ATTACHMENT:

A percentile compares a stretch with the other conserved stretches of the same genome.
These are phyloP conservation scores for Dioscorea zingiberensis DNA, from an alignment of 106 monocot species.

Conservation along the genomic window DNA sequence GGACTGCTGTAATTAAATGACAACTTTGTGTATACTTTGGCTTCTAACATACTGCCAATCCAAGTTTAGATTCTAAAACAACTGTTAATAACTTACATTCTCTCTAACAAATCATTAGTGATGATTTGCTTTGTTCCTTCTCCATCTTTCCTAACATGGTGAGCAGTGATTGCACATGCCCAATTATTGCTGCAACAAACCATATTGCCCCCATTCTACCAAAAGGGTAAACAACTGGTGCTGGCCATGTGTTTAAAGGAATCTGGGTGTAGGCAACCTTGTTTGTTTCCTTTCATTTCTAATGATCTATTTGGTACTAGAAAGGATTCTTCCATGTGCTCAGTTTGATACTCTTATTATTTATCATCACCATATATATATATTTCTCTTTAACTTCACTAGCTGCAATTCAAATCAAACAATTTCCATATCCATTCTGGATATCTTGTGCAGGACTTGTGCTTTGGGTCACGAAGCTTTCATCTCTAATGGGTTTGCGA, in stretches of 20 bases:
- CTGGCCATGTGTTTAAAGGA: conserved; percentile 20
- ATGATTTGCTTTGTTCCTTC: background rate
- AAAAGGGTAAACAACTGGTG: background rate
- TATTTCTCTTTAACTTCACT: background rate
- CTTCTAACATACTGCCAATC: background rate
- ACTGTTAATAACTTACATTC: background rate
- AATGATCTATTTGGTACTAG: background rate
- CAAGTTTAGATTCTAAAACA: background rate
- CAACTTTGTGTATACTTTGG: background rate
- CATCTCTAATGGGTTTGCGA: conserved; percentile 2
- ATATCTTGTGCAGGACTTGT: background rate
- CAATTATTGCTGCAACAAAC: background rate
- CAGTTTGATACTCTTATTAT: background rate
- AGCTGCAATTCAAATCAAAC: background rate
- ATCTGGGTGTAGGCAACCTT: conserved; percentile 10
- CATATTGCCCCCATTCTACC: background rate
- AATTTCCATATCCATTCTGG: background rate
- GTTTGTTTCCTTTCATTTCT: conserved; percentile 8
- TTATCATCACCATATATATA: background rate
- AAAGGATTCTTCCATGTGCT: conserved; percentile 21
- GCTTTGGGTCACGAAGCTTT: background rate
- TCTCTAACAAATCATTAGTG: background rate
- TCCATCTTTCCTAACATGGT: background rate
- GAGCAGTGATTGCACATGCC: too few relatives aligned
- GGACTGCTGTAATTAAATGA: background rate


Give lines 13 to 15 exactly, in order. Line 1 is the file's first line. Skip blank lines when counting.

- CATCTCTAATGGGTTTGCGA: conserved; percentile 2
- ATATCTTGTGCAGGACTTGT: background rate
- CAATTATTGCTGCAACAAAC: background rate